Having taught for the past three years at Johns Hopkins in Baltimore, I've forgotten the sort of shock one gets when a giant university suddenly appears in a big town or small city.
I was casually meandering down a deserted Campus Blvd., arm out the window, sucking on a Pepsi, munching on a Rice Krispie treat (product placement opportunities), when I turned into campus and had my Nissan Pathfinder (an excellent vehicle, fun for the whole family) swallowed up by teeming groups of college students escaping at 50 minutes past the hour. Four lanes of traffic came to a dead stop as hundreds of book-bagged - and terribly thin, attractive, fresh-faced, YOUNG - students strolled across College Street toward unseen dorms, apartments, etc. Two kids played hackey-sack as they walked. One girl flipped off her flip flops right in the crosswalk, punched them into a purse, and never lost a beat in her cell phone conversation.
When I got through this group, and got onto campus, I got caught up in the intoxicating youth of the place. For me - someone who knows the value of a great, pessimistic lethargy - I didn't even let "intoxicating - yet fleeting - youth" enter my mind. Well, at least not until now.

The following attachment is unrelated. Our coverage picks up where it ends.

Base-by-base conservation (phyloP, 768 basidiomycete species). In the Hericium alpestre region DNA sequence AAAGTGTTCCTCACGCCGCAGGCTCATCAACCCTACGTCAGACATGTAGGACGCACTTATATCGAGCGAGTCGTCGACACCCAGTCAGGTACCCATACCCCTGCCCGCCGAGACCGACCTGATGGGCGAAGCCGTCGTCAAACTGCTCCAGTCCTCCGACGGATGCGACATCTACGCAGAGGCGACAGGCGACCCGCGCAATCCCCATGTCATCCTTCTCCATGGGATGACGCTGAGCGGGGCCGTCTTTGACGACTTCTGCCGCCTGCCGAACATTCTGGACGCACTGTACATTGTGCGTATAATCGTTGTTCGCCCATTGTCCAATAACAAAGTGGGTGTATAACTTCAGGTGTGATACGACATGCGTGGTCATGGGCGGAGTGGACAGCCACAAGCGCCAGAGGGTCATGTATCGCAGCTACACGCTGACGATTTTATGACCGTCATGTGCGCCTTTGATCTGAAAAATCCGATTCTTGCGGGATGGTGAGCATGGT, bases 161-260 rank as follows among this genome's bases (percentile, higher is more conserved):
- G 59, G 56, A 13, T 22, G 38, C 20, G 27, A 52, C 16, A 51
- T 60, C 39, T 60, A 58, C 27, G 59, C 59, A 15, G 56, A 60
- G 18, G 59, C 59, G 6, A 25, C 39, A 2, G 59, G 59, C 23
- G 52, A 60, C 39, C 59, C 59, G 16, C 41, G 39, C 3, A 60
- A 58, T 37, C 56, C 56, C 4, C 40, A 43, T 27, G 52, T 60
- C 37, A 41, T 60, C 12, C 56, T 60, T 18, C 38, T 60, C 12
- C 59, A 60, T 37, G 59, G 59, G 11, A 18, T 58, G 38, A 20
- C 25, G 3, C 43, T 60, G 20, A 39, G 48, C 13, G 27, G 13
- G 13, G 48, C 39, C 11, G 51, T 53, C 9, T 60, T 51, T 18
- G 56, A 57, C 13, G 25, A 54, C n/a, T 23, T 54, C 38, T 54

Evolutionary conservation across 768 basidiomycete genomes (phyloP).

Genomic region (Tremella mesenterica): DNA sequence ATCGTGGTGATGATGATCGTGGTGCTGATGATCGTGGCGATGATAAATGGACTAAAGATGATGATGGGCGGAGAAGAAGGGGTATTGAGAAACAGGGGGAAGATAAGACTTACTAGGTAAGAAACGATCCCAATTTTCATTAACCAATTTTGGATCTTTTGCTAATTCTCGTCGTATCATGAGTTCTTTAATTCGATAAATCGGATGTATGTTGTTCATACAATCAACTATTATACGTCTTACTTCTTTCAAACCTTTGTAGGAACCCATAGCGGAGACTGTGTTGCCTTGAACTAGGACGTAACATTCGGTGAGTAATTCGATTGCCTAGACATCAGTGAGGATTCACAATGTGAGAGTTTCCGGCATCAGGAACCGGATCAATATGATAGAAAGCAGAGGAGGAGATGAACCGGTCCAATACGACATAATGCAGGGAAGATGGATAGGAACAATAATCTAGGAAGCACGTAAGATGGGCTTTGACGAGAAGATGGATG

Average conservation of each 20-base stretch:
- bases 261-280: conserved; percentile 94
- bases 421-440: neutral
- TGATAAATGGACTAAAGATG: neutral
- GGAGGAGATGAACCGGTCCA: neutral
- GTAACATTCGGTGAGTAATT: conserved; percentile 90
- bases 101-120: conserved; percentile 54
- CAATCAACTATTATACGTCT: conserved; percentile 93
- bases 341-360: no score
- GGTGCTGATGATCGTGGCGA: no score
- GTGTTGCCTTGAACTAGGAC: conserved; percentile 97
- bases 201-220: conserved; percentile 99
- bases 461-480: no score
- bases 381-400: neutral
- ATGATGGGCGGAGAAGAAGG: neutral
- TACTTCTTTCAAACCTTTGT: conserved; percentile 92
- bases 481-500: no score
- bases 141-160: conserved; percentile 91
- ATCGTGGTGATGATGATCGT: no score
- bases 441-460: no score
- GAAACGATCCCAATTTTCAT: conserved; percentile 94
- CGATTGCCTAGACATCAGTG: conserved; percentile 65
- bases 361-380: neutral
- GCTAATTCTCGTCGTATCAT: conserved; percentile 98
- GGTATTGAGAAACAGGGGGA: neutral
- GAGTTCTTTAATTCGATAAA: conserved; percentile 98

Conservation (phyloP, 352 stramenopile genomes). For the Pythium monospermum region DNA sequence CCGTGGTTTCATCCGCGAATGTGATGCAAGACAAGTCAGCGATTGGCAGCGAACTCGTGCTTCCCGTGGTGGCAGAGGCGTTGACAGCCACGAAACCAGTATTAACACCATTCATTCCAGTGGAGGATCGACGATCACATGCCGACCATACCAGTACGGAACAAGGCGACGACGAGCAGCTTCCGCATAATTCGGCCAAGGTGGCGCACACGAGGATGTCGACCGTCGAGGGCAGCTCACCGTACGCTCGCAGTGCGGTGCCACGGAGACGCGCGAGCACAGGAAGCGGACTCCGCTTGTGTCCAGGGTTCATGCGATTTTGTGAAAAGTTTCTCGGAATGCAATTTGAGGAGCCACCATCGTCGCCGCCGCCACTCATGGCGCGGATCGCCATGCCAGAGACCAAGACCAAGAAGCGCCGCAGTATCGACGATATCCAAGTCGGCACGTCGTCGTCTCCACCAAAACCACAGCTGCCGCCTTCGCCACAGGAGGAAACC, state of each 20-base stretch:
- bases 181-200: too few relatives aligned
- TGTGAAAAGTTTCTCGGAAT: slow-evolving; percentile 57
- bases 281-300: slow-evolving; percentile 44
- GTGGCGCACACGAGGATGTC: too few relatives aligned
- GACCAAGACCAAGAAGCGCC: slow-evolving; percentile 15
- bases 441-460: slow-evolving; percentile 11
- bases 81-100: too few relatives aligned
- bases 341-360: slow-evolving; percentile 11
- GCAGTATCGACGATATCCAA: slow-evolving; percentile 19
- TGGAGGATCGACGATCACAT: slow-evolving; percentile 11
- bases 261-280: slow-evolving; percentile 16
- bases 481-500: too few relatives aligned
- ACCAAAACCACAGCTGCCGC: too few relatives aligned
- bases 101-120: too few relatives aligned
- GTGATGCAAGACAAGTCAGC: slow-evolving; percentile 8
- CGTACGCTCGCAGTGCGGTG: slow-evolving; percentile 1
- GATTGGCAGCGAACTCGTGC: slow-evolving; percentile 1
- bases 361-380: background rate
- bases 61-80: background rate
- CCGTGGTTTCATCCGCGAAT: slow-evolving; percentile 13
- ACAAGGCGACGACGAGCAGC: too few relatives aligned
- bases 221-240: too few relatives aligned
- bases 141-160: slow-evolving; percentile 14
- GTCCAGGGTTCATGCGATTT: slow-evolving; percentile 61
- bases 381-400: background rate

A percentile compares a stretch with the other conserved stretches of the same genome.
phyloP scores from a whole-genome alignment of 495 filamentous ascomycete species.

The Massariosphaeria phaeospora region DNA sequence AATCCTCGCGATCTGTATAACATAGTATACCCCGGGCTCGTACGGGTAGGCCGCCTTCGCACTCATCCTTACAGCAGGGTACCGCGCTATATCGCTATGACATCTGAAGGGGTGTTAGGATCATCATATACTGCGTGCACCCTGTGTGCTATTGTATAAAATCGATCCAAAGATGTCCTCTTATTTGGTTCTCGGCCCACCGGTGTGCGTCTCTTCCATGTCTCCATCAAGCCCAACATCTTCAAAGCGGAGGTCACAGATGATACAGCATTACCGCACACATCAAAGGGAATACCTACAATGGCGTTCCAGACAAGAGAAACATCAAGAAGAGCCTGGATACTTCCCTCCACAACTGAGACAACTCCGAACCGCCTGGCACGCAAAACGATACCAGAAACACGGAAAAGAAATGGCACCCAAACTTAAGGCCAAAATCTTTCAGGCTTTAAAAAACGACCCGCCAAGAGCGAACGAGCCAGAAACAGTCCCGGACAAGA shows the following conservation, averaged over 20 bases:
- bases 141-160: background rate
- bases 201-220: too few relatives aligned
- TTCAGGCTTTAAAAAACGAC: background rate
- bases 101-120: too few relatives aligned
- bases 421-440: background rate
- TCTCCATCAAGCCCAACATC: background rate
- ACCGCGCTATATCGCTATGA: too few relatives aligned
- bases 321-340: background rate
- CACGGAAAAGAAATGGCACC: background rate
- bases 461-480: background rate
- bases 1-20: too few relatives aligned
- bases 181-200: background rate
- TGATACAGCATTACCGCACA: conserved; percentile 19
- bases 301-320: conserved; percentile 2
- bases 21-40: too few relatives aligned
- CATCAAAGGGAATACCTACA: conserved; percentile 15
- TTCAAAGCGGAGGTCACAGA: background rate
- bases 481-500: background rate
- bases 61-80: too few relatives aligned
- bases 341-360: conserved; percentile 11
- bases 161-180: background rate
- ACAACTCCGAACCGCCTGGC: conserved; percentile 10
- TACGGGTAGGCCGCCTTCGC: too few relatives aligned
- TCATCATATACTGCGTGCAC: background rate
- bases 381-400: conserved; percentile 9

But I walked longer than I might normally, just to soak all of it in. Young men with sleeveless shirts and earrings. Young women with earrings and sleeveless dresses. I peered in through the library windows and it was like looking at a college catalog: a group huddle around a gleaming computer, one older student showing a younger student the way to the stacks, the restrooms, the elevator, whatever. A professorial woman beaming out at me as I looked in.
Scott Cairns is waiting in his Tate Hall office for me. He's recently moved offices, so he's still in the honeymoon phase, shuffling books from case to case, looking for just the right angle for the desk. If it matters, the desk is perfect right now. When one walks in the door, the desk is at about 40 degrees off the mean, angled in such a way that as soon as you walk in, Cairns will be before you.
He's a genial guy, as interested in me and my questions as he is in answering them well. We talk about his background in Washington state, a place I love as well. We talk about his early work, which he identifies as being the most "place-oriented," but we get around eventually to something new for this trip - the spiritual.
Cairns has written for years as a part of a quest (my word) to come to an understanding of the presence (his word) of God. He notes that he's simply got a "God obsession," and that he is able to get glimpses of meaning through his own work. So he continues, and each poem helps him fill in the great unknowns in his own search.
Together we wonder if spiritual landscape fits the overall theme of this book project. And while we ponder it, Cairns talks a bit about the physical landscape of his youth, the mist and the mountains and the rocky beaches of the Pacific Northwest. In those places, overgrown, thick, heavy, and seemingly always shrouded in vapor, he found his way. How like that his work as a man?